I’m Steve Erickson of EMSTAR Research, a community/organizational consulting firm based in Atlanta. For the last 10 years I have served as lead evaluator for the Georgia Family Connection Partnership (GaFCP), a public/private nonprofit that supports a statewide network of “Family Connection” Collaboratives addressing child and family issues in all 159 counties. Georgia is the only state blanketed entirely by such a network.
We support local leaders as they continuously assess local data, identify key issues, plan strategically, leverage resources, implement plans, and evaluate performance. The soul of Family Connection is local autonomy with a nudge toward public/private partnerships, prevention, resource leveraging, data use and accountability. I hear an echo of community psychology’s respect for locality and promotion of mutual support networks, prevention, existing resource utilization, and research and action. Don’t you?
The GaFCP Evaluation/Outcomes Team is composed of a dozen evaluators representing five private consulting firms and the Georgia State University (GSU) Community Psychology and Public Health programs. A swarm of butterflies is tame by comparison but we manage somehow to get things done. Specific tasks are divided between two main activities:
- Supporting local evaluation.
- Accounting for effective practices and outcomes at local, regional, and statewide levels.
Hot Tip: Every couple of years our three GSU faculty members cajole a doctoral student whiz in methods and analytics into joining our team. Our first three went on after graduation to work for a major national foundation, a big state university and the Centers for Disease Control and Prevention – just rewards for the indentured time they put in with us. All three still contribute now and then to our work. These students get most of the credit for several journal publications, as well as a series of evaluation snapshots, produced in collaboration with the GaFCP Communication and Community Support teams and designed primarily for readers from local Collaboratives. Our recent format is to feature a finding, a local collaborative story illustrating the finding, and tips for how local readers might replicate the strategies involved.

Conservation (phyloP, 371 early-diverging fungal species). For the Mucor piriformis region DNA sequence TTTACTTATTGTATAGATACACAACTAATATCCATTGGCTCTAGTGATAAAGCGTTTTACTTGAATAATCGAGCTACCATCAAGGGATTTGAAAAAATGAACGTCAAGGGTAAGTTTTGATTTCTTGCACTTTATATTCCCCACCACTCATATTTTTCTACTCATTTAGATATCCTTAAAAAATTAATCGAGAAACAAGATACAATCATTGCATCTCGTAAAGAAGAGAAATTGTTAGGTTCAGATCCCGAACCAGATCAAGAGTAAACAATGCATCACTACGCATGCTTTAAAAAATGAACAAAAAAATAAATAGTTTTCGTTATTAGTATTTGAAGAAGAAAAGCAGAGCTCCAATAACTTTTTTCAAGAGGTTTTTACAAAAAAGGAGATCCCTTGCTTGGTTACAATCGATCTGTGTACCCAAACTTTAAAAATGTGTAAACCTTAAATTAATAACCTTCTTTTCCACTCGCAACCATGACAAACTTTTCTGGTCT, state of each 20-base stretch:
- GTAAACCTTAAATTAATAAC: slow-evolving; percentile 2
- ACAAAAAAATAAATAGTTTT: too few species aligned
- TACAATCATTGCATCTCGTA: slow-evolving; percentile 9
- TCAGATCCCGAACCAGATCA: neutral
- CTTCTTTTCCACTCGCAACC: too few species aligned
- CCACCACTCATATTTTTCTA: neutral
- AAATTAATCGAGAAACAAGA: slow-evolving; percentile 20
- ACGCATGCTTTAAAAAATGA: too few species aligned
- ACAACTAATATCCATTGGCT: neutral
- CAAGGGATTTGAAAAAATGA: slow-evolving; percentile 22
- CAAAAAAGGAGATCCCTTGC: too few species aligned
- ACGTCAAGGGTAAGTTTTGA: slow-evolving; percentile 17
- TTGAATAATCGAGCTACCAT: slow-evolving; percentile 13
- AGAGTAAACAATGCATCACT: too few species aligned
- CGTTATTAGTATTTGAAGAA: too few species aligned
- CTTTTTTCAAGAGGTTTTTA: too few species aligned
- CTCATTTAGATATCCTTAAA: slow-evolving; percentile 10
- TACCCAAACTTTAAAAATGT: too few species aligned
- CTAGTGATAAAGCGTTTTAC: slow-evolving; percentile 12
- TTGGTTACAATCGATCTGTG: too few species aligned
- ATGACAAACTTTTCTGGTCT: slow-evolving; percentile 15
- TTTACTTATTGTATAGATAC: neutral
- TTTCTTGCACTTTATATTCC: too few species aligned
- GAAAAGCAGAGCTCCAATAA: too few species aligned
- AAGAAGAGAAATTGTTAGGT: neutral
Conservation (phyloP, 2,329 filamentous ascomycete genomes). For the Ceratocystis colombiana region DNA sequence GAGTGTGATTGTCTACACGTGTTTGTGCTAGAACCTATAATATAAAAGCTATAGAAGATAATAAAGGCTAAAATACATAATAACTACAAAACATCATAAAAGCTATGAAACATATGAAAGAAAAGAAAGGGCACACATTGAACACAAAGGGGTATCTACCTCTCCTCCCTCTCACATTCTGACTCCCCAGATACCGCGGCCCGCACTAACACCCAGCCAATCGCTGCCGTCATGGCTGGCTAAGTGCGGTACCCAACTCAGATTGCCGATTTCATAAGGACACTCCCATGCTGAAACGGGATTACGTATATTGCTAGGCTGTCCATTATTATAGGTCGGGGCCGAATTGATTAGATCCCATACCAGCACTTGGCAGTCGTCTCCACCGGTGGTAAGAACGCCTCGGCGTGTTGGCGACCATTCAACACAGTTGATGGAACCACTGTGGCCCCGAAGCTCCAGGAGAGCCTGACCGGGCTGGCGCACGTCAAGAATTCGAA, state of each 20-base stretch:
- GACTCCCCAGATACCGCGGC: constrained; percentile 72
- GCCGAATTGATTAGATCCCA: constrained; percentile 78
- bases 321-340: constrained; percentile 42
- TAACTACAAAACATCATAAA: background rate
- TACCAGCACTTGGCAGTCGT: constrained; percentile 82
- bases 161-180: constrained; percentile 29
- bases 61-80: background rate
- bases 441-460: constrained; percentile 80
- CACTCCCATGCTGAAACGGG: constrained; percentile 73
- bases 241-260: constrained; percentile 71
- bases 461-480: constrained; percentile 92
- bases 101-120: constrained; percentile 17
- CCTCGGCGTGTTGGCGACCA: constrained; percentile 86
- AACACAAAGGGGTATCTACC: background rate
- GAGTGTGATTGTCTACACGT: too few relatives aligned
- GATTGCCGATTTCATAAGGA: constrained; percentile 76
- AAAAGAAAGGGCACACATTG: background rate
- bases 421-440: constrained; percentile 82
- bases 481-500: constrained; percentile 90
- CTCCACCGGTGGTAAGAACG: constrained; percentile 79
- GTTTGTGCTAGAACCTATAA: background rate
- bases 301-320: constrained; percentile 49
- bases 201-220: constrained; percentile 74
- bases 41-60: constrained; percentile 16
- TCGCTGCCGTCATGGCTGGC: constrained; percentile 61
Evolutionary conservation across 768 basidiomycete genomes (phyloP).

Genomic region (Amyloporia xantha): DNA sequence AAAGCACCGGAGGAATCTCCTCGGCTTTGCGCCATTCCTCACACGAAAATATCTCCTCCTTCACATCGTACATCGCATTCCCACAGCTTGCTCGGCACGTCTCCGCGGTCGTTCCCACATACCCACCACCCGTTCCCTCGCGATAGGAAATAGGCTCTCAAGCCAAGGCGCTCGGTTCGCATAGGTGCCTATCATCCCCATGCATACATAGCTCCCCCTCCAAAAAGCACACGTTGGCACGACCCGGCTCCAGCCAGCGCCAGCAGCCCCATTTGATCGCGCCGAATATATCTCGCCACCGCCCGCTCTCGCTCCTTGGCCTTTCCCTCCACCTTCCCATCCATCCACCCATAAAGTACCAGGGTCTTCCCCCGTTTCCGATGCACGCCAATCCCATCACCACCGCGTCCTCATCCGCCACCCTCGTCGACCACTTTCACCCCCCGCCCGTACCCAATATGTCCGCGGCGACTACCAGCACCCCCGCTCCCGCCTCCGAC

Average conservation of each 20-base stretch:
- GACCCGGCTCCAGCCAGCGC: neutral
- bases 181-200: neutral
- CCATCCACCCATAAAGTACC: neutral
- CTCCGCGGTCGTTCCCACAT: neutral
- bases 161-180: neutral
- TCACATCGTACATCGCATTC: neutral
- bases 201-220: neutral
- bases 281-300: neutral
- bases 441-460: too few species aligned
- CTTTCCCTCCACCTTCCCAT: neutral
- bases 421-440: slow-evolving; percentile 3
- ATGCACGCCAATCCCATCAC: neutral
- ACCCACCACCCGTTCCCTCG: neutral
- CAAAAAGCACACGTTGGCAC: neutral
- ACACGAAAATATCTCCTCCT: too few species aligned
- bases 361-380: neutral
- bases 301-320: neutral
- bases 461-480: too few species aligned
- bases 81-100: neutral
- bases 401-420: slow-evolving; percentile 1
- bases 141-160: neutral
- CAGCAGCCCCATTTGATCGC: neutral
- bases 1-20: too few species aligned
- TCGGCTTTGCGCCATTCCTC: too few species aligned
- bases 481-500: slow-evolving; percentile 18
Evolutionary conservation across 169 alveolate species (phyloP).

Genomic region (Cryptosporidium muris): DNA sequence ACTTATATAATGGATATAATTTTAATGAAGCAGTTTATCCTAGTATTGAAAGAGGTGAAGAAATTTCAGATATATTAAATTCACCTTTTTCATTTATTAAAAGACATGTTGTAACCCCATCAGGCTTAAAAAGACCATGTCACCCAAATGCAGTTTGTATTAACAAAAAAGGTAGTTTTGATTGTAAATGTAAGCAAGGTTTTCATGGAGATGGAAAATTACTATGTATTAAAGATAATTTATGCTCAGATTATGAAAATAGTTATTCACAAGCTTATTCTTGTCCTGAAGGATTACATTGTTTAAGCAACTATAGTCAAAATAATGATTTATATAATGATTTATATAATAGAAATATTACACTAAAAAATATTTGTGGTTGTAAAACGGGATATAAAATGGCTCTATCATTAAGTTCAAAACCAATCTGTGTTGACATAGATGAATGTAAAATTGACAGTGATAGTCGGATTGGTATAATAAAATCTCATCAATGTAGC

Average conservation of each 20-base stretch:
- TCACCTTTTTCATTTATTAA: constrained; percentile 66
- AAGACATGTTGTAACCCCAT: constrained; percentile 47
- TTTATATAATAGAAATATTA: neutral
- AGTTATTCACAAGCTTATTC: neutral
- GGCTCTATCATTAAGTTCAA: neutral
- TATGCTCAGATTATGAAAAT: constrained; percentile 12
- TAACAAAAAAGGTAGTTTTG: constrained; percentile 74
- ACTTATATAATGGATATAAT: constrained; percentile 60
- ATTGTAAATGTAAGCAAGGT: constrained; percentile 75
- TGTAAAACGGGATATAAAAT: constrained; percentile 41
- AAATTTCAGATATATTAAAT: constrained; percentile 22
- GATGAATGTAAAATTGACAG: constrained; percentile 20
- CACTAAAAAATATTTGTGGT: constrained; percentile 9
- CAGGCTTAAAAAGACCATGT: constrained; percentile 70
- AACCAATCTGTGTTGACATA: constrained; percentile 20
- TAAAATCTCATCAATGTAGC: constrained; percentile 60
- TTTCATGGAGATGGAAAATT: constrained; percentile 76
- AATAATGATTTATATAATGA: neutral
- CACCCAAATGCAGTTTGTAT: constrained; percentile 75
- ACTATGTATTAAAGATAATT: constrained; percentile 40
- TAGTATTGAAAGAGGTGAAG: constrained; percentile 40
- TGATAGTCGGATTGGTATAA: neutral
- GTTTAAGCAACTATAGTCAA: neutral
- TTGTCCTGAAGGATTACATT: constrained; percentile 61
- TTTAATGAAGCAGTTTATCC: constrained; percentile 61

Lesson Learned: I can’t say enough about how important it is for those evaluating collaboration to actually collaborate. Former Savannah mayor Otis Johnson, a pioneer of this work in Georgia, says “everybody talkin’ ’bout collaboration ain’t collaboratin’.” Our evaluation has flourished when we were fully engaged with other GaFCP teams and local collaborative members, staff and evaluators, and floundered when we weren’t. We are flourishing now because we have other GaFCP members on our team and they have say in our processes and products. We work incessantly to do the same on other GaFCP teams. We also include local evaluators in development of evaluation requirements and tools, and in peer reviews of products.
The American Evaluation Association is celebrating CP TIG Week with our colleagues in the Community Psychology Topical Interest Group. The contributions all week come from CP TIG members. Do you have questions, concerns, kudos, or content to extend this aea365 contribution? Please add them in the comments section for this post on the aea365 webpage so that we may enrich our community of practice. Would you like to submit an aea365 Tip? Please send a note of interest to firstname.lastname@example.org. aea365 is sponsored by the American Evaluation Association and provides a Tip-a-Day by and for evaluators.